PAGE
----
We drove on toward The Basement in Columbus, Ohio. The Garmin said it was a 5-hour trip, and for the first hour or so, no one spoke or did anything. This has happened at least once a day since the tour began. It’s as if everybody needs their own private time to themselves, for a while, to take stock. All you hear is the road, wind and occasional shake of Mike’s tambourine whenever the van goes over a bump.

Chris was driving, and eventually he turned on the radio. Elton John’s “Daniel” came on. “I hate names in songs,” said James, while we listened. “Agreed,” said Mike, “although I do like this song.” James paused, thought for a second, and noted that he did like all of the songs with names on the first Killers album.

Around 3 in the afternoon, James got word of another piece about White Birds. This time it was Magnet magazine’s website that had kind words for the band. Their current issue has Nick Cave on the cover, and that struck everybody as a good omen. It was a happy flock of White Birds riding into Columbus that night.

THE SHOW
The Basement is part of a massive entertainment complex in the Arena District of Columbus. Musically, you got The Basement and the Lifestyles Communities Pavilion; two music venues, one minor and one major, together on one block. Sports-wise, across one street is the Columbus Blue Jackets (NHL) stadium, and across another street is the Columbus Clippers (minor league baseball) stadium. Throughout it all are wide, brick sidewalks, massive parking lots and a couple of shiny new sports bars. I cursed the lack of baseball or hockey that night. The Basement could have gotten some overflow traffic.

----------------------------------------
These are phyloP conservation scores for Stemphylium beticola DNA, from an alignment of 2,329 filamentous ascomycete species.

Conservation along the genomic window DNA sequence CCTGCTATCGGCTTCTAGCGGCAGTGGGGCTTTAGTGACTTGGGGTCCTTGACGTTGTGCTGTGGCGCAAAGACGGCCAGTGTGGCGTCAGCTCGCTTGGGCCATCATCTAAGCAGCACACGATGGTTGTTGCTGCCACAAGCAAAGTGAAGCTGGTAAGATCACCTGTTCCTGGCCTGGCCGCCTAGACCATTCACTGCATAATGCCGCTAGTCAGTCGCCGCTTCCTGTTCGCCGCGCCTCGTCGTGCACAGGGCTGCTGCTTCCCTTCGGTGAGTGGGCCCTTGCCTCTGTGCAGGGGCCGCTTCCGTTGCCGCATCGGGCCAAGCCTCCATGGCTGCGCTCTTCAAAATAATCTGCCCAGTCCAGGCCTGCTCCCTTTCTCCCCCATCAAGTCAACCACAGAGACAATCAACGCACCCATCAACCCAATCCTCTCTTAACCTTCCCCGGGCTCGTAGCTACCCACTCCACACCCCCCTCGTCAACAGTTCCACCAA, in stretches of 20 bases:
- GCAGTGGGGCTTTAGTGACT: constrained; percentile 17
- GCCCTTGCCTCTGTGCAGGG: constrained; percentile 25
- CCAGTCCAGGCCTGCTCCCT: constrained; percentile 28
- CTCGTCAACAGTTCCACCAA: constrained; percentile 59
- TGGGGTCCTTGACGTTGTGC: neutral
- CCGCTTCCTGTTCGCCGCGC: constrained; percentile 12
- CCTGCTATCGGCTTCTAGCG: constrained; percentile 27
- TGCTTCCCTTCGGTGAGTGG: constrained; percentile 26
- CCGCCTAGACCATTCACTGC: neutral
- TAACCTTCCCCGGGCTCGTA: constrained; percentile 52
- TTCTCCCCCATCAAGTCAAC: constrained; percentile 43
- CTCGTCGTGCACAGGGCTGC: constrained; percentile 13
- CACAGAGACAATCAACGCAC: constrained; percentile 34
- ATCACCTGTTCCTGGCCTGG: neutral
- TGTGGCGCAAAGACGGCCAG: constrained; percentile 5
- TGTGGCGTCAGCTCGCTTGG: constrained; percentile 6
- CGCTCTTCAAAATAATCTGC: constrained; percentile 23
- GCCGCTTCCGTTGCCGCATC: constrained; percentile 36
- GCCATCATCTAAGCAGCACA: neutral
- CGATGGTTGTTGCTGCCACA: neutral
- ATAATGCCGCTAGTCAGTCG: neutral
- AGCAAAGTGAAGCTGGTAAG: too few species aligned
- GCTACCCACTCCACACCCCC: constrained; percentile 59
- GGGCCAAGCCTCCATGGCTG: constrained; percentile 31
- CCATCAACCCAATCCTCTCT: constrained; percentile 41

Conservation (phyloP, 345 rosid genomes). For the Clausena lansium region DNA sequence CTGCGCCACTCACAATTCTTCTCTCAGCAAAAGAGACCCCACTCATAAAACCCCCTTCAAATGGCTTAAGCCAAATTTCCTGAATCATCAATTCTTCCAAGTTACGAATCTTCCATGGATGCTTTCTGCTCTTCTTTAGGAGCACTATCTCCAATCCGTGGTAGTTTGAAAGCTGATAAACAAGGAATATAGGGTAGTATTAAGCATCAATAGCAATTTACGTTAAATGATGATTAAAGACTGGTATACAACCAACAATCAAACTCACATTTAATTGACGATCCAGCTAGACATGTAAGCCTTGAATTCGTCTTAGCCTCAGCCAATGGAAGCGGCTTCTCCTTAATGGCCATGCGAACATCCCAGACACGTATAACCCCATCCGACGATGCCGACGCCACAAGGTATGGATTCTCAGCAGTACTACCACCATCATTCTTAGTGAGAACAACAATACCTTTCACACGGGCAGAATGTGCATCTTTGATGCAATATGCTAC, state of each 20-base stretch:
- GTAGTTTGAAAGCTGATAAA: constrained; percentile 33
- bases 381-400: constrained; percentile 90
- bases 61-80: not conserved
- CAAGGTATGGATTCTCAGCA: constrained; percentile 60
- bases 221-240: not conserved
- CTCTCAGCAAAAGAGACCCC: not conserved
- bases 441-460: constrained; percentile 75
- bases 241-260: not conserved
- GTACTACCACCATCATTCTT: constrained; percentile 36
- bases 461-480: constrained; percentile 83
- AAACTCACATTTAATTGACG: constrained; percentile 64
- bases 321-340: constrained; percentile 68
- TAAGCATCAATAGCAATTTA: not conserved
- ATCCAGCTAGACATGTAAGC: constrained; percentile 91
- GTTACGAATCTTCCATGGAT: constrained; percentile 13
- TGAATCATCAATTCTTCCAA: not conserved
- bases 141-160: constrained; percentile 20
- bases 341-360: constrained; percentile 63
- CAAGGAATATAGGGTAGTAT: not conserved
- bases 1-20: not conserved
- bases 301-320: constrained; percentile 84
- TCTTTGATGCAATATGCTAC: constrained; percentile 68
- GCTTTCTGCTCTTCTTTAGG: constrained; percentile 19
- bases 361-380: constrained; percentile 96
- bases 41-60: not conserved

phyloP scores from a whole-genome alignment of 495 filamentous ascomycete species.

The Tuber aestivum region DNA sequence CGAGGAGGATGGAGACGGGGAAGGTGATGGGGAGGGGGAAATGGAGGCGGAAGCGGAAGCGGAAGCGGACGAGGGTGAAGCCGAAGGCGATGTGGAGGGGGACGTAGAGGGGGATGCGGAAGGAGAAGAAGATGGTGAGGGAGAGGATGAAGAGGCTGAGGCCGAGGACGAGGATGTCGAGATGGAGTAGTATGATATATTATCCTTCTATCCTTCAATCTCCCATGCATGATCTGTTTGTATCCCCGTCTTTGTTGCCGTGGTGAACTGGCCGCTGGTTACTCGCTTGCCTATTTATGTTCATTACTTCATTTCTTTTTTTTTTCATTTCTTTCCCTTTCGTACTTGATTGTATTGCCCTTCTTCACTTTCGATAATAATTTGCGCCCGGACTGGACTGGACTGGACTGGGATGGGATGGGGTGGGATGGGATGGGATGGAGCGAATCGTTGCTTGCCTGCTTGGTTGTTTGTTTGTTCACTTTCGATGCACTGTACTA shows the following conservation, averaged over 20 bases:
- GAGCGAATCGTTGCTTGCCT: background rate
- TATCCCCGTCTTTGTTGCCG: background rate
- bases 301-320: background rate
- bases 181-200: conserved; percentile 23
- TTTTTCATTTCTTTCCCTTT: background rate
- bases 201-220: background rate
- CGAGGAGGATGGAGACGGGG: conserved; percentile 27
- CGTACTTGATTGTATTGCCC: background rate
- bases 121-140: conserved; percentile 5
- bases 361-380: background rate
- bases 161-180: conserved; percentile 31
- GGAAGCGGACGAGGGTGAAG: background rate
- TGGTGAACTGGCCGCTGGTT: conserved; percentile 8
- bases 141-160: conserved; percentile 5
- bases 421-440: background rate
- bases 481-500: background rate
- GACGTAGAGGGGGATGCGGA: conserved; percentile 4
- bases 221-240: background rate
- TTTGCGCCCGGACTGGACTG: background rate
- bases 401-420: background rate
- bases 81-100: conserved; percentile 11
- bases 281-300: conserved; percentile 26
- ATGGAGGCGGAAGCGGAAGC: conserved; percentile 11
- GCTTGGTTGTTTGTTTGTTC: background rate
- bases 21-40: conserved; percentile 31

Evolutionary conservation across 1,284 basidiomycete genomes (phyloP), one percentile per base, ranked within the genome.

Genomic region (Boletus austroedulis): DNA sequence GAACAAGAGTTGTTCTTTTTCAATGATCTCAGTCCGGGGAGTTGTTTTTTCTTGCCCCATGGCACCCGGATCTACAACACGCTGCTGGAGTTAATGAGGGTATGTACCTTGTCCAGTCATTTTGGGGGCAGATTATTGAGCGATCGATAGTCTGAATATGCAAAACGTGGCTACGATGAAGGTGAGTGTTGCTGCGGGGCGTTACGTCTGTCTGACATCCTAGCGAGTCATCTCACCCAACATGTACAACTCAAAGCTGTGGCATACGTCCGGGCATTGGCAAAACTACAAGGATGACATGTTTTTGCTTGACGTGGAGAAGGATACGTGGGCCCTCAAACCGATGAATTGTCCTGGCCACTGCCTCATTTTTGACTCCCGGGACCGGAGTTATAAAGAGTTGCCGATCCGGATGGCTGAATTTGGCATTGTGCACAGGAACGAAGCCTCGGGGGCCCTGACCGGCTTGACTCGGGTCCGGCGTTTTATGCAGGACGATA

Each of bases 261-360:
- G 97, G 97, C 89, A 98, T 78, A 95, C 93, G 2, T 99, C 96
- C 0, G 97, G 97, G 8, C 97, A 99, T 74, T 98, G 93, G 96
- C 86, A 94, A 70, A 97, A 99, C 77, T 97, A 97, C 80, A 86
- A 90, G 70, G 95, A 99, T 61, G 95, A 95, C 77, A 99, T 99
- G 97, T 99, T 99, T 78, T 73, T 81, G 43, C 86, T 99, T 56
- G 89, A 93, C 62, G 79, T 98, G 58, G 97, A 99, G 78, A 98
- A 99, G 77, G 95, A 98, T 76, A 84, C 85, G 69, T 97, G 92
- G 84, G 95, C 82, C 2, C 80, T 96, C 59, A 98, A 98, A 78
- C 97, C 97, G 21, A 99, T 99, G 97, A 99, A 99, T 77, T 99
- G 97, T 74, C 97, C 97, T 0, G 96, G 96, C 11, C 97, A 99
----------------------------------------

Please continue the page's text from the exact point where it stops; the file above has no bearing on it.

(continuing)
Seattle band Motopony was was doing a soundcheck when we loaded in. This was the first night of tour where there would be an opening band (in addition to White Birds) but I’ve never seen an opener at a venue this size with road cases. Road cases are those huge (and really expensive) black boxes that theater and stadium-sized bands use to shelter and transport their baller gear. Motopony had at least 20 — “One was at least 8 feet tall and 4 feet wide,” Chris said. We had to navigate around them as we loaded in.

Motopony went on at 8. White Birds were scheduled to go on at 8:45, which meant the opener needed to be offstage by 8:30, allowing White Birds 15 minutes to set up. At 8:30, the singer asked his band’s sound man, “How we doing on time?” “All the time in the world, man,” he replied, and and they played one final 11-minute song.